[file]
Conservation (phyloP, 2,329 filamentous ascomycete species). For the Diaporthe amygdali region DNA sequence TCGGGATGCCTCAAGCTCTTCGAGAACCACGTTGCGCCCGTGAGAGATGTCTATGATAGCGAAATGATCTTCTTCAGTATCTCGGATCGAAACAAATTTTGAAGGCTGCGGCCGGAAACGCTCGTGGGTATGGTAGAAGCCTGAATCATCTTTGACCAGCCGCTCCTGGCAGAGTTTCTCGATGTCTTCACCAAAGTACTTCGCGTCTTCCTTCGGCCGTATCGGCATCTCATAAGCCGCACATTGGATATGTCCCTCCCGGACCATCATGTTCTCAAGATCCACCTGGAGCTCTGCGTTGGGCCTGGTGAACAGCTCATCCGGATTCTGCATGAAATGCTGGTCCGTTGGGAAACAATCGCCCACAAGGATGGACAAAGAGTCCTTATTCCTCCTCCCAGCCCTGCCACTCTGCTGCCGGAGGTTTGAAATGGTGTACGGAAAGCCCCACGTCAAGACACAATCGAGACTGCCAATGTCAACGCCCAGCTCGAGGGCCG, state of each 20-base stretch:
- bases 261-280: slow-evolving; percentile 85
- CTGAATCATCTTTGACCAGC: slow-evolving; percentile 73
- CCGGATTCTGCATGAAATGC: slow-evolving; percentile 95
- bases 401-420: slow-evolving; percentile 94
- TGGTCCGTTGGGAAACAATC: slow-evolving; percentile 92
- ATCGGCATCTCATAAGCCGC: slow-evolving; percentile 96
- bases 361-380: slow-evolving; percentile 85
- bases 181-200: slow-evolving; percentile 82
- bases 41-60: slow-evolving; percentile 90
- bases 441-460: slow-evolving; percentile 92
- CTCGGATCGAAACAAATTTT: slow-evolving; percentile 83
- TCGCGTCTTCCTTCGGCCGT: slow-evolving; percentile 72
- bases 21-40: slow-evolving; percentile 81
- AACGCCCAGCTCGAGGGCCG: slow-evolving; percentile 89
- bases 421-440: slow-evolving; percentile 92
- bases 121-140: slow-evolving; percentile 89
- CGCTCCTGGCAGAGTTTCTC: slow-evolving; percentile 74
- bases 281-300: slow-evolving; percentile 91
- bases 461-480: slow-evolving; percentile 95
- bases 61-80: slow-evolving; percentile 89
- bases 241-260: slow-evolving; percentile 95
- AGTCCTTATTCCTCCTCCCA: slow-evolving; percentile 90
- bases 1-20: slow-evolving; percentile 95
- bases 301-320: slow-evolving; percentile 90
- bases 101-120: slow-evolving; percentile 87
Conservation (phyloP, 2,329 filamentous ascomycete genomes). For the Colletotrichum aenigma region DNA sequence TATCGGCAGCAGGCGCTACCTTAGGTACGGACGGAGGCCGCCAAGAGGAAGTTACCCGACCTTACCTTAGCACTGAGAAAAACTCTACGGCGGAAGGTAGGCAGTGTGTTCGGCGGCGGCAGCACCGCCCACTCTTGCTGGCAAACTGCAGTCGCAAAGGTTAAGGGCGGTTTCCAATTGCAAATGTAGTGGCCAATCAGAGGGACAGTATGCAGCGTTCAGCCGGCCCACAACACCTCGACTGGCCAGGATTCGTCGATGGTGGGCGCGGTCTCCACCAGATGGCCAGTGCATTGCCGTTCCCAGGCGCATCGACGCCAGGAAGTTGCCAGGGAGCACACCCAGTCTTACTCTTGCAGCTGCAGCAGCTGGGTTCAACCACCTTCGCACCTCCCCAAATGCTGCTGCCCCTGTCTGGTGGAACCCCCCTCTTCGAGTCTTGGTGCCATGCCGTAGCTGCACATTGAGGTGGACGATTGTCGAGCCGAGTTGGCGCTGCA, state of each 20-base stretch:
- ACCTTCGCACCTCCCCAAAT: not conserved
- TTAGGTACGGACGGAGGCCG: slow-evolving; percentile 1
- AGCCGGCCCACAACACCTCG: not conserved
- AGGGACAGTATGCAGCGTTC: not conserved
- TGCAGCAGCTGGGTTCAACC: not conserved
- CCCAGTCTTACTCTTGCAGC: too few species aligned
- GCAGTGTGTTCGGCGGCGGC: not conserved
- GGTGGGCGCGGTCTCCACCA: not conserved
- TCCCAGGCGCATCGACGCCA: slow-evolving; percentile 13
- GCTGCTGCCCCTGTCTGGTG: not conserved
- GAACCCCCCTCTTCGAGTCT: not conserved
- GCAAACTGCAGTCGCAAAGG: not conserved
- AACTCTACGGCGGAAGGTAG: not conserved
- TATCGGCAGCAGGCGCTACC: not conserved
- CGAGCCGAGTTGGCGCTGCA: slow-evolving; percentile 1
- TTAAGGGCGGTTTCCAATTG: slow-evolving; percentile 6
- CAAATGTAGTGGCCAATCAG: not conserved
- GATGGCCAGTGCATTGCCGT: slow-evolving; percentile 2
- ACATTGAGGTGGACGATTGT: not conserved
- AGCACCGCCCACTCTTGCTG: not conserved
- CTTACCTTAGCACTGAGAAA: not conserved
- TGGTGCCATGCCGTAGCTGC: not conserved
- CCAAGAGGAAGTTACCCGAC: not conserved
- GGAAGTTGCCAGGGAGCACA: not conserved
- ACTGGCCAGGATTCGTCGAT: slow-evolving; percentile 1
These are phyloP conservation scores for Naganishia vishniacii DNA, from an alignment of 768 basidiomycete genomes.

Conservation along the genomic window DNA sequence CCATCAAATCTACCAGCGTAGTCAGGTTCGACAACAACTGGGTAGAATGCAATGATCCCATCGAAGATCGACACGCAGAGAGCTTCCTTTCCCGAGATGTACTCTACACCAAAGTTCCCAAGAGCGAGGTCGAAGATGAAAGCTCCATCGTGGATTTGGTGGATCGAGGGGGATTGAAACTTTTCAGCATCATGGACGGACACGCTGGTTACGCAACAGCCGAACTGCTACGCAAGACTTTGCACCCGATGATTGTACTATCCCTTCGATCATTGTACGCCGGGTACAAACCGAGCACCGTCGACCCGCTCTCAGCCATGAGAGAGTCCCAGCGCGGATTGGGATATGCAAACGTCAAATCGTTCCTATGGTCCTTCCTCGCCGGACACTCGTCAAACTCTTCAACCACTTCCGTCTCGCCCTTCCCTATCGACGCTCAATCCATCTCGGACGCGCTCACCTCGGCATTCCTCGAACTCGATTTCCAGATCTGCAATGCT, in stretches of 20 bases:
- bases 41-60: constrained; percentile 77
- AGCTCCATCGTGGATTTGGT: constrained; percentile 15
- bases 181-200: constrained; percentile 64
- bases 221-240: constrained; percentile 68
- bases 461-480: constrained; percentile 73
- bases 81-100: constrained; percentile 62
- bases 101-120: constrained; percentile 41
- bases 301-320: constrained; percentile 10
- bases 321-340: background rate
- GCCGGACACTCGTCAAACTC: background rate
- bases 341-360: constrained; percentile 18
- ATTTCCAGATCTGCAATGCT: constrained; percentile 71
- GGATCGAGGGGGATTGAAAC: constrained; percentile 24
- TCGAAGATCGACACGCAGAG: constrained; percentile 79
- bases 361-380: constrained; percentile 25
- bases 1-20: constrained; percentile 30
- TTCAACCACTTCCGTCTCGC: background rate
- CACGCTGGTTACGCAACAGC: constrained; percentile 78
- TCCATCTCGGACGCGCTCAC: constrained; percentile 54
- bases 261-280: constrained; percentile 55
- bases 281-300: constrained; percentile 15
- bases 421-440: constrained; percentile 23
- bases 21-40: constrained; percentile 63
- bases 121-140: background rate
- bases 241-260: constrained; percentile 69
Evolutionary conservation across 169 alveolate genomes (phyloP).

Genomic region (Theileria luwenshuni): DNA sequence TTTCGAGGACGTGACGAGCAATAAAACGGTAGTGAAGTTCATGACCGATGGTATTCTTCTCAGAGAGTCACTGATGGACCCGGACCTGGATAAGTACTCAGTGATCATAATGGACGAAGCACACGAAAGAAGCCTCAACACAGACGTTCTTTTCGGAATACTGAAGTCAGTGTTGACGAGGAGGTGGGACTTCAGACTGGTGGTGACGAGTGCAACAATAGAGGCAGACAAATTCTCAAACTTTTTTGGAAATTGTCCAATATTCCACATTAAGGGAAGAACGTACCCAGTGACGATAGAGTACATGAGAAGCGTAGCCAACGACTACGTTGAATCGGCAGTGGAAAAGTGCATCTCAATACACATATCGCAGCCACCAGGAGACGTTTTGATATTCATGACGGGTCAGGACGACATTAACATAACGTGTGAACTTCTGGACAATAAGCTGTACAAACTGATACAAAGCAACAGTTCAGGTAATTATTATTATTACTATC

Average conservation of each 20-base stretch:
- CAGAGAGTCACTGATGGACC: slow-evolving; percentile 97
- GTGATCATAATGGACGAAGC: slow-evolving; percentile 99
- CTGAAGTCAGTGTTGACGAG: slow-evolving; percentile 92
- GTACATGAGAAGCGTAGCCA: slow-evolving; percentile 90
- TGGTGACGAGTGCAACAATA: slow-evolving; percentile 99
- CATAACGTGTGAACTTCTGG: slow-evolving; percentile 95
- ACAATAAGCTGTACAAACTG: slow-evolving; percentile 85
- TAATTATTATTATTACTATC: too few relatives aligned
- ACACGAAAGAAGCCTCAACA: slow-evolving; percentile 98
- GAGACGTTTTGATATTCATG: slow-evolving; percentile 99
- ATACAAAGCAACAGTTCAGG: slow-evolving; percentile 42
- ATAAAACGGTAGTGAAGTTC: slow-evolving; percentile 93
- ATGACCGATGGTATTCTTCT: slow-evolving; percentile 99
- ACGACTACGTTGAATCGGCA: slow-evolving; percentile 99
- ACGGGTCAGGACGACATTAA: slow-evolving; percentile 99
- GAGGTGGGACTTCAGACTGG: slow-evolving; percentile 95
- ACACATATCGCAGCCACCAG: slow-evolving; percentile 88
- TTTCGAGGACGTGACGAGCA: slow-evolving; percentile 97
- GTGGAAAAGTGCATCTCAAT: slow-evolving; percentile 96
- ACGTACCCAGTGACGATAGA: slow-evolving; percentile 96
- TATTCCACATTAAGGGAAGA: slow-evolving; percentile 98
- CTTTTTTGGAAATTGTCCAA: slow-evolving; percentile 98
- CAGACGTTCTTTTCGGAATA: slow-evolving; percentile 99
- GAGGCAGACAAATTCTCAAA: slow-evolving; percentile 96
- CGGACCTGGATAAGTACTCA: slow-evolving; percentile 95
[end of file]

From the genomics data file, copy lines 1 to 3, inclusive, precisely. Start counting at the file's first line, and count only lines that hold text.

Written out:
Conservation (phyloP, 2,329 filamentous ascomycete species). For the Diaporthe amygdali region DNA sequence TCGGGATGCCTCAAGCTCTTCGAGAACCACGTTGCGCCCGTGAGAGATGTCTATGATAGCGAAATGATCTTCTTCAGTATCTCGGATCGAAACAAATTTTGAAGGCTGCGGCCGGAAACGCTCGTGGGTATGGTAGAAGCCTGAATCATCTTTGACCAGCCGCTCCTGGCAGAGTTTCTCGATGTCTTCACCAAAGTACTTCGCGTCTTCCTTCGGCCGTATCGGCATCTCATAAGCCGCACATTGGATATGTCCCTCCCGGACCATCATGTTCTCAAGATCCACCTGGAGCTCTGCGTTGGGCCTGGTGAACAGCTCATCCGGATTCTGCATGAAATGCTGGTCCGTTGGGAAACAATCGCCCACAAGGATGGACAAAGAGTCCTTATTCCTCCTCCCAGCCCTGCCACTCTGCTGCCGGAGGTTTGAAATGGTGTACGGAAAGCCCCACGTCAAGACACAATCGAGACTGCCAATGTCAACGCCCAGCTCGAGGGCCG, state of each 20-base stretch:
- bases 261-280: slow-evolving; percentile 85
- CTGAATCATCTTTGACCAGC: slow-evolving; percentile 73